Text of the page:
scams

Detecting Phishing Emails

Research paper: Rick Wash, “How Experts Detect Phishing Scam Emails“:

Abstract: Phishing scam emails are emails that pretend to be something they are not in order to get the recipient of the email to undertake some action they normally would not. While technical protections against phishing reduce the number of phishing emails received, they are not perfect and phishing remains one of the largest sources of security risk in technology and communication systems. To better understand the cognitive process that end users can use to identify phishing messages, I interviewed 21 IT experts about instances where they successfully identified emails as phishing in their own inboxes. IT experts naturally follow a three-stage process for identifying phishing emails. In the first stage, the email recipient tries to make sense of the email, and understand how it relates to other things in their life. As they do this, they notice discrepancies: little things that are “off” about the email. As the recipient notices more discrepancies, they feel a need for an alternative explanation for the email. At some point, some feature of the email — usually, the presence of a link requesting an action — triggers them to recognize that phishing is a possible alternative explanation. At this point, they become suspicious (stage two) and investigate the email by looking for technical details that can conclusively identify the email as phishing. Once they find such information, then they move to stage three and deal with the email by deleting it or reporting it. I discuss ways this process can fail, and implications for improving training of end users about phishing.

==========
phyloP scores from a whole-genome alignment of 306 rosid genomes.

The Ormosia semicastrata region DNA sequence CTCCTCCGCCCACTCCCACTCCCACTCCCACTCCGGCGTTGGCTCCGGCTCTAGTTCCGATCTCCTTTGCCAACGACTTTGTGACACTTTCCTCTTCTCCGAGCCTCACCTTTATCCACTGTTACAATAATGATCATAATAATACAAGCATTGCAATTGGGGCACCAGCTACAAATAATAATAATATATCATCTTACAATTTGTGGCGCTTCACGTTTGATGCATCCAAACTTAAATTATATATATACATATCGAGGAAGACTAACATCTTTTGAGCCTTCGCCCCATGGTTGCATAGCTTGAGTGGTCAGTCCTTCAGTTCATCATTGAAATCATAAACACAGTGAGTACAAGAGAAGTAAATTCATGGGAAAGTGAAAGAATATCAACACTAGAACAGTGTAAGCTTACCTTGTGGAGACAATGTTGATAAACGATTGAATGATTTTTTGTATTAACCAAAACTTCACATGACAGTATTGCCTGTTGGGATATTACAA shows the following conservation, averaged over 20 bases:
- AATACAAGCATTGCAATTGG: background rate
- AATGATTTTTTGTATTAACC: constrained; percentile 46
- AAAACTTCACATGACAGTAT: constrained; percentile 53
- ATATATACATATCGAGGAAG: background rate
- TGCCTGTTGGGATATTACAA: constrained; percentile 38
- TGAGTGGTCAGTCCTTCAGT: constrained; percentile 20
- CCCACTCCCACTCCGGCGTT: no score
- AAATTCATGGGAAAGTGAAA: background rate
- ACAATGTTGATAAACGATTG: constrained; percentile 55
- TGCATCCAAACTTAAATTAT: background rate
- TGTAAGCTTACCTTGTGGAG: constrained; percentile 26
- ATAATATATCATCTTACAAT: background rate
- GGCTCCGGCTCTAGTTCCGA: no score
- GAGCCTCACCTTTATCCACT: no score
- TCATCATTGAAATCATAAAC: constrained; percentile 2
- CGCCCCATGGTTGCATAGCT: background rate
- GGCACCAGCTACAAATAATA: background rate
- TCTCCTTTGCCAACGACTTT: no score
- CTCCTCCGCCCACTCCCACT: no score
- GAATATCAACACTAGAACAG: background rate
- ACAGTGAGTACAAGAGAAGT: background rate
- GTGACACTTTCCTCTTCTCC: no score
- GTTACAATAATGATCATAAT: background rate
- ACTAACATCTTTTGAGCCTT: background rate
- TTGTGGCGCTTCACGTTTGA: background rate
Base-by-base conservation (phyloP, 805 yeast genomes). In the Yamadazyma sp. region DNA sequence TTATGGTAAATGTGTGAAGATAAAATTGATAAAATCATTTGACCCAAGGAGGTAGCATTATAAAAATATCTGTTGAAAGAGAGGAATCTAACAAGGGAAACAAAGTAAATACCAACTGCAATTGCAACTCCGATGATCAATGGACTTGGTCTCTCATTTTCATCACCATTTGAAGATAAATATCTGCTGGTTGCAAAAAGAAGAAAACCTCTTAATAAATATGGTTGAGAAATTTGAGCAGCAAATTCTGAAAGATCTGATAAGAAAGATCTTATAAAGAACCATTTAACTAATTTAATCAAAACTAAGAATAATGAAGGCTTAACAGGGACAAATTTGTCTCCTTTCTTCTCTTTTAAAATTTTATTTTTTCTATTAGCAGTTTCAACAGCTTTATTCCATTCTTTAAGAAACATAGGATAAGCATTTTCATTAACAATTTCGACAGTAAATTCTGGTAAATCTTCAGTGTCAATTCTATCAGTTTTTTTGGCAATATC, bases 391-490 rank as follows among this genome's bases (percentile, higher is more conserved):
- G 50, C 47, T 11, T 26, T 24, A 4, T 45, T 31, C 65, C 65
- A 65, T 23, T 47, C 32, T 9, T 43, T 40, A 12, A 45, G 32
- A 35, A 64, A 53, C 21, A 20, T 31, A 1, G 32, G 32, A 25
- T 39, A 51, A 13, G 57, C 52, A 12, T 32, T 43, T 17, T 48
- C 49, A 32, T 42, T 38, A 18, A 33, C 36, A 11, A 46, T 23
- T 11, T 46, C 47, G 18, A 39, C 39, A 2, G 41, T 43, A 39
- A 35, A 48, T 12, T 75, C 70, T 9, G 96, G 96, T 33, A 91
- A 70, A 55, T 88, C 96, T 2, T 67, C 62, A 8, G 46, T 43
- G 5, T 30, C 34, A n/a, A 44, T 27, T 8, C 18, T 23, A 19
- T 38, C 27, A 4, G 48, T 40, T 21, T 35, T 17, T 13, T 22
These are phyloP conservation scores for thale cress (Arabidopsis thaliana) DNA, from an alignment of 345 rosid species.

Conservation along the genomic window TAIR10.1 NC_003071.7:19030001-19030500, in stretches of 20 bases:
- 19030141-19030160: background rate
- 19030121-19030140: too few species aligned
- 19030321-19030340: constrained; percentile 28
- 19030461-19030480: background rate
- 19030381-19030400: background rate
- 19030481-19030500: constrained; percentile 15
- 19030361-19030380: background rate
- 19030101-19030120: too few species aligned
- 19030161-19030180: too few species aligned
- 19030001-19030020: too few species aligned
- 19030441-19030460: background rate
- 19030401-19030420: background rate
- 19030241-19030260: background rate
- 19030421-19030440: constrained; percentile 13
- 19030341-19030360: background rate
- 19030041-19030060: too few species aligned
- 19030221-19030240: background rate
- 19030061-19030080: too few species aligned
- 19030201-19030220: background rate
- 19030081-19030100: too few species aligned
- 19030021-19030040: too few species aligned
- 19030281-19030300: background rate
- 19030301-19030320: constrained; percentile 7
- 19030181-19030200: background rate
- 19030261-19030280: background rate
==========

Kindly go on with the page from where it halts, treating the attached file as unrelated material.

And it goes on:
Using Gmail "Dot Addresses" to Commit Fraud

In Gmail addresses, the dots don’t matter. The account “[email protected]” maps to the exact same address as “[email protected]” and “[email protected]” — and so on. (Note: I own none of those addresses, if they are actually valid.)

This fact can be used to commit fraud:

Recently, we observed a group of BEC actors make extensive use of Gmail dot accounts to commit a large and diverse amount of fraud. Since early 2018, this group has used this fairly simple tactic to facilitate the following fraudulent activities:

  • Submit 48 credit card applications at four US-based financial institutions, resulting in the approval of at least $65,000 in fraudulent credit
  • Register for 14 trial accounts with a commercial sales leads service to collect targeting data for BEC attacks
  • File 13 fraudulent tax returns with an online tax filing service
  • Submit 12 change of address requests with the US Postal Service
  • Submit 11 fraudulent Social Security benefit applications
  • Apply for unemployment benefits under nine identities in a large US state
  • Submit applications for FEMA disaster assistance under three identities

In each case, the scammers created multiple accounts on each website within a short period of time, modifying the placement of periods in the email address for each account. Each of these accounts is associated with a different stolen identity, but all email from these services are received by the same Gmail account. Thus, the group is able to centralize and organize their fraudulent activity around a small set of email accounts, thereby increasing productivity and making it easier to continue their fraudulent behavior.

This isn’t a new trick. It has been previously documented as a way to trick Netflix users.

News article.

Slashdot thread.